As I have had the privilege to experience, there still exists these 19th century things called "editorial boards," in which up to a dozen (though usually more like half that) wiseacres and a couple of dames sit around, listen to grandees, and between the lot of them write maybe 1,000 words a day of grave, unsigned, top-down wisdom about the State of the Union address (Hey! I wrote one of those!), or the latest fighting in Gaza. The opinion journalist Michael Kinsley, a man I once disdained but grew to have enormous respect for after learning what he tried to do with the L.A. Times opinion page, once wrote the world's most brutal (and ultimately self-defeating) memo on the insane economics of editorial boardsâ€¦I can't find a public copy of it right now, but you can see a few of his similar sentiments here.
Suffice it to say, as one who is familiar with the numbers, you could probably print at least three Reason magazines (complete with website, blog, the whole nine yards) for the cost of one elite-newspaper opinion section, with its 14 pages a week. Are the elites three times better? You tell me.A snapshot of the New York Times editorial board is here. Kinsley's memo is worth reading, for this familiar scene:
Think of those economicsâ€”and of the fact that not one single ballyhooed newspaper poll organization added as much value to this year's presidential race as a lone Internet baseball geek named Nate Silverâ€”the next time you see some politician push for government assistance to our endangered newspapers, or read some columnist confuse her own job security with the very health of the nation. Mark my words: This will not be the last time you hear about newspaper bailouts. Not if journalists have anything to say about it.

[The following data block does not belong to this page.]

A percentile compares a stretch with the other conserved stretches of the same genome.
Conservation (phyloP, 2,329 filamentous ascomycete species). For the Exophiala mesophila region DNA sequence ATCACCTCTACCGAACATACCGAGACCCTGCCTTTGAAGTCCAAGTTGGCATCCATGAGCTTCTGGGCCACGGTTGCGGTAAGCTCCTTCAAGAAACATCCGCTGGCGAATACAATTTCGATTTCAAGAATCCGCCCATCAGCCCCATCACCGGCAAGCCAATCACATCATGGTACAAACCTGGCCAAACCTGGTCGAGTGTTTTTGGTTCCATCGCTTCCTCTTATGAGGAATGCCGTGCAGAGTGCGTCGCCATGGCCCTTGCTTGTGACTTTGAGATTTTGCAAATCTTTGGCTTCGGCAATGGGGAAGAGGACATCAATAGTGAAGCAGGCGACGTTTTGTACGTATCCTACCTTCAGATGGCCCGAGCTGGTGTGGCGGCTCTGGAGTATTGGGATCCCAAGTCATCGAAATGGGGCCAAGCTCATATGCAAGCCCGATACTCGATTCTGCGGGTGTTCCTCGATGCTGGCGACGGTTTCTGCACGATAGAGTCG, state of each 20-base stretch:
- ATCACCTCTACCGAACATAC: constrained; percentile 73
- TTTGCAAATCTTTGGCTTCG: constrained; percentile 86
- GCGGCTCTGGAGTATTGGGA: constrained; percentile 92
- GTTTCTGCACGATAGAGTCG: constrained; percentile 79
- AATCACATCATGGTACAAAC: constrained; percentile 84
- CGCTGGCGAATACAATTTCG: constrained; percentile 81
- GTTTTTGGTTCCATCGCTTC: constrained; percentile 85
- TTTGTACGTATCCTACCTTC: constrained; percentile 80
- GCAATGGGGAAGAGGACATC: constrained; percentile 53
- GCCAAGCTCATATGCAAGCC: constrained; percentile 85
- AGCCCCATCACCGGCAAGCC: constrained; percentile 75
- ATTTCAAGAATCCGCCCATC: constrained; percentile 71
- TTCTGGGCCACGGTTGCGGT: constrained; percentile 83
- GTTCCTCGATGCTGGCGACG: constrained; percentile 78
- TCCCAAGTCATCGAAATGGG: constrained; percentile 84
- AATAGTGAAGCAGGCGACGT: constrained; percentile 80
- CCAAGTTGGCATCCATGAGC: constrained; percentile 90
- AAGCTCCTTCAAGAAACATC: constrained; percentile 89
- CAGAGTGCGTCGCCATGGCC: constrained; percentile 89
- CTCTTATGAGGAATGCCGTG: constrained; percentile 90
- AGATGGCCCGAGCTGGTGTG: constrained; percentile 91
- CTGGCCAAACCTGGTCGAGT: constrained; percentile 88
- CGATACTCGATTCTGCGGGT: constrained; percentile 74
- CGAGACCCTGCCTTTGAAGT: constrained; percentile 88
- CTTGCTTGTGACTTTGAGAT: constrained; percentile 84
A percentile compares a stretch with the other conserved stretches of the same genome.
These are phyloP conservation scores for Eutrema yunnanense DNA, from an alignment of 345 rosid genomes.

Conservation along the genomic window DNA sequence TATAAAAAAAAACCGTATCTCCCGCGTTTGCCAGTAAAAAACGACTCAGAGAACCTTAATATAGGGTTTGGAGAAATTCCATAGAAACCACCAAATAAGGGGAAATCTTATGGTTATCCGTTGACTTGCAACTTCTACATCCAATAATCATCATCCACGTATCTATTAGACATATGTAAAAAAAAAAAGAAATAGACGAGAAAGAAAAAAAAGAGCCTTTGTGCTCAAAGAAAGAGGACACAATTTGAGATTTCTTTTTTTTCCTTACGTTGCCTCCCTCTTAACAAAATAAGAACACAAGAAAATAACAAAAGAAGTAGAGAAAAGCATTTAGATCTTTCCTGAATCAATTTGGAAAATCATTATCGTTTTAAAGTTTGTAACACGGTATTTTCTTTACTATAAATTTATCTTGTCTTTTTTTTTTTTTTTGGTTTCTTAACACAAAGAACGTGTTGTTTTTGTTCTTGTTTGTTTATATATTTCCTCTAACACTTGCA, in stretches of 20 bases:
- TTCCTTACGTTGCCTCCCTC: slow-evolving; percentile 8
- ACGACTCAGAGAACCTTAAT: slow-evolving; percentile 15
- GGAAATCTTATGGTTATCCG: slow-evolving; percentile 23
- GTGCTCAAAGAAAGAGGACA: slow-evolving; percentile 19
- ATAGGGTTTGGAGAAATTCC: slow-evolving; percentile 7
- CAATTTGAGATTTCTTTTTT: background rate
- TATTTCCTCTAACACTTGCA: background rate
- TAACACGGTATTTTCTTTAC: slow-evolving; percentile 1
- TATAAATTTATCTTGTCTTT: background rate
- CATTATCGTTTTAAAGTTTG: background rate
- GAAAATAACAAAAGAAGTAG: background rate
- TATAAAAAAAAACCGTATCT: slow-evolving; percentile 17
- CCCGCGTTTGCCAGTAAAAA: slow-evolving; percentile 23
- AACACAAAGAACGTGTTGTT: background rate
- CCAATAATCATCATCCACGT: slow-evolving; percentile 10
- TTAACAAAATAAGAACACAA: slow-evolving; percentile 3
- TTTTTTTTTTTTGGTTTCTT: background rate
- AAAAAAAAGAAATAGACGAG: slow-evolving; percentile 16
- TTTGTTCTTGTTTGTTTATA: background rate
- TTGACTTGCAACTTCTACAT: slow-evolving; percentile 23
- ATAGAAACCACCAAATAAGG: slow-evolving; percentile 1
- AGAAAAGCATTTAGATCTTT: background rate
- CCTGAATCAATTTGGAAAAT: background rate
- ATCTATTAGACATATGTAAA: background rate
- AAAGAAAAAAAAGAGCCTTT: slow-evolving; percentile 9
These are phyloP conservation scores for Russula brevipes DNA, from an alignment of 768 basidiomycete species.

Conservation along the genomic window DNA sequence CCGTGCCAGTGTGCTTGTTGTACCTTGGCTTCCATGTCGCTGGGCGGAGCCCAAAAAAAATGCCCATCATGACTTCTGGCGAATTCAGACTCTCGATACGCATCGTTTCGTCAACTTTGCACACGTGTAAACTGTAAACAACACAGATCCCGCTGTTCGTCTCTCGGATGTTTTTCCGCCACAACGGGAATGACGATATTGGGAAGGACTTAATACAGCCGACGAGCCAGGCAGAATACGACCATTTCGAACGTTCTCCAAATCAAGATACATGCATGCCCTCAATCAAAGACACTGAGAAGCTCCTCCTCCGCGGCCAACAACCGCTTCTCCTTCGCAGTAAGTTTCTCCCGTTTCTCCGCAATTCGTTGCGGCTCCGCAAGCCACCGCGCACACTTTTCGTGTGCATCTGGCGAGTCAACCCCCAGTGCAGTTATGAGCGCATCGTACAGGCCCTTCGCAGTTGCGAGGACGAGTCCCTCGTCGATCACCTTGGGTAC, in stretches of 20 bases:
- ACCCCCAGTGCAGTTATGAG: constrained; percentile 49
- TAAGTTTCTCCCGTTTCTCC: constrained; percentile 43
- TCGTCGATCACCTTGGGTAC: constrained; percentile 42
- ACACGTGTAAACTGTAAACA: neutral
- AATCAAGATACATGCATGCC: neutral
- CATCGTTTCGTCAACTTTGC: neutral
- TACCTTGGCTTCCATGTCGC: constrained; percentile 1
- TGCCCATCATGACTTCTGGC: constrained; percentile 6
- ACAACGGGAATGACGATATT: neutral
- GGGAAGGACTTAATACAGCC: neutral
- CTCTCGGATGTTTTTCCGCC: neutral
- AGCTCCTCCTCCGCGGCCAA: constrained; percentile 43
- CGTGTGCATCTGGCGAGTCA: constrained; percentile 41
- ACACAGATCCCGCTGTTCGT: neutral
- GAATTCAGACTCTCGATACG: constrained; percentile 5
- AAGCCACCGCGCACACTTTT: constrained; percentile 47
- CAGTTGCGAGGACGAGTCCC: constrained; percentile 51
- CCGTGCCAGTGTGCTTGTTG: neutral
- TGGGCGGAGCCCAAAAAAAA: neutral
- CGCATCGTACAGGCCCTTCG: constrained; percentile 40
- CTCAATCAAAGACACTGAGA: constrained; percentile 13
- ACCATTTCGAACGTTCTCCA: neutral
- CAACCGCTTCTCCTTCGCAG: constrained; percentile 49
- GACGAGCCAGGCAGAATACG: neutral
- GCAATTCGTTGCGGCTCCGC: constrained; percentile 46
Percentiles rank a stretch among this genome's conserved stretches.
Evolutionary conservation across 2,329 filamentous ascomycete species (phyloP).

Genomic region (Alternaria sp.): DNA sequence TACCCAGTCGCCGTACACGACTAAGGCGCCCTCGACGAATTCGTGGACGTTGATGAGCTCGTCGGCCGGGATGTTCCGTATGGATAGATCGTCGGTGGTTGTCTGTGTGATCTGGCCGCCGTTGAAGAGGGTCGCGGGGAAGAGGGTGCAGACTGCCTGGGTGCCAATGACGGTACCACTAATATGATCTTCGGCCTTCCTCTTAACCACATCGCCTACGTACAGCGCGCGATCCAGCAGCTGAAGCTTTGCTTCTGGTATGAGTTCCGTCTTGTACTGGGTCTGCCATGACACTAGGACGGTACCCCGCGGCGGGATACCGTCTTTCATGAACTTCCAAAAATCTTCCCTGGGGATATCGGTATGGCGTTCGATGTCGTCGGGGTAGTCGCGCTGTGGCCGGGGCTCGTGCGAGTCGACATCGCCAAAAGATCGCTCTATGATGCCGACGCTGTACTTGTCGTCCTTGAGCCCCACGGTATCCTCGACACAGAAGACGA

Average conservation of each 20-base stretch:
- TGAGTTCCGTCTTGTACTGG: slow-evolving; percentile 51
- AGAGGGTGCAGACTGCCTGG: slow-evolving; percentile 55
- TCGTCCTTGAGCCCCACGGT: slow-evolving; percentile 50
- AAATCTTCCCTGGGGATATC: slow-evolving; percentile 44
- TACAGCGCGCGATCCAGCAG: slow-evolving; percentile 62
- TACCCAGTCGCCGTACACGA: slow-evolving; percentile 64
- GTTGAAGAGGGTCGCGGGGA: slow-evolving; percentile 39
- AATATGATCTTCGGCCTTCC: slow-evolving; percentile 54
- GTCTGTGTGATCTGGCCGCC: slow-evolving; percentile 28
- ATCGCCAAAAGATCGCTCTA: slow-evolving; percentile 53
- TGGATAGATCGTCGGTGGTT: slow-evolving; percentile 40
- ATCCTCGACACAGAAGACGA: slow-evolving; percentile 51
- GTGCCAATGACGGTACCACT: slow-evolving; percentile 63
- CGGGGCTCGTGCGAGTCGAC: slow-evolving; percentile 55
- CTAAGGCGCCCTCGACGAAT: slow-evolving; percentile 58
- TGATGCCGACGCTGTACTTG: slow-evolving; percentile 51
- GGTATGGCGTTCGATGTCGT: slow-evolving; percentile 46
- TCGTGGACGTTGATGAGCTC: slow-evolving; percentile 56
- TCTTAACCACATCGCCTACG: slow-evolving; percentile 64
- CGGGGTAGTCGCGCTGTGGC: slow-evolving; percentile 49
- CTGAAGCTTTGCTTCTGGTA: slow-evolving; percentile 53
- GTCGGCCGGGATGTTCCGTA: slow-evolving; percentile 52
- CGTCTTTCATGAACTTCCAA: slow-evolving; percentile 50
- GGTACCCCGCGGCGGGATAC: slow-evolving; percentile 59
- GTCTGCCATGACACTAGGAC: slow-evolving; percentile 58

[Bailing Out One of the 20th Century's Best Business Models: What's black and white and red all over? Newspapers looking for a handout, that's what!,By Matt Welch, Reason Magazine, January 8, 2009]
AT A STARBUCKS in Claremont recently, I watched the ceremony performed every day throughout the world, but in its most extreme version on Sundays in Southern California. People lined up to exchange cash for a pile of newsprint so thick and heavy it has to be tied with a string. They then lugged it to a flat surface, sorted it out, and threw about 80% of it away. I asked one person if I could have her Opinion section. She was willing to give it up (depressing) but couldnâ€™t find it in the pile (even more depressing).The New York Times has sought various subsidies from the US Government, but their most recent plea for money was answered by Mexican mogul Carlos Slim, who gave them $250 million. We, by contrast, would be happy if our readers could send us a check the approximate size of the one they write to their local theater or art gallery.
Trees chopped down, logs trucked to paper factories, huge rolls of newsprint trucked from paper plants to printing plants, where more trucks await to distribute the printed product throughout a huge metropolitan area, so that people can throw away most of it without a glance. In the age of the Internet, with information (meaning data bits, but also meaning news) zapping into peopleâ€™s houses at many times the speed and an infinitesimal fraction of the cost, the process that gets a fat newspaper to my front door every day seems insaneâ€”and doomed.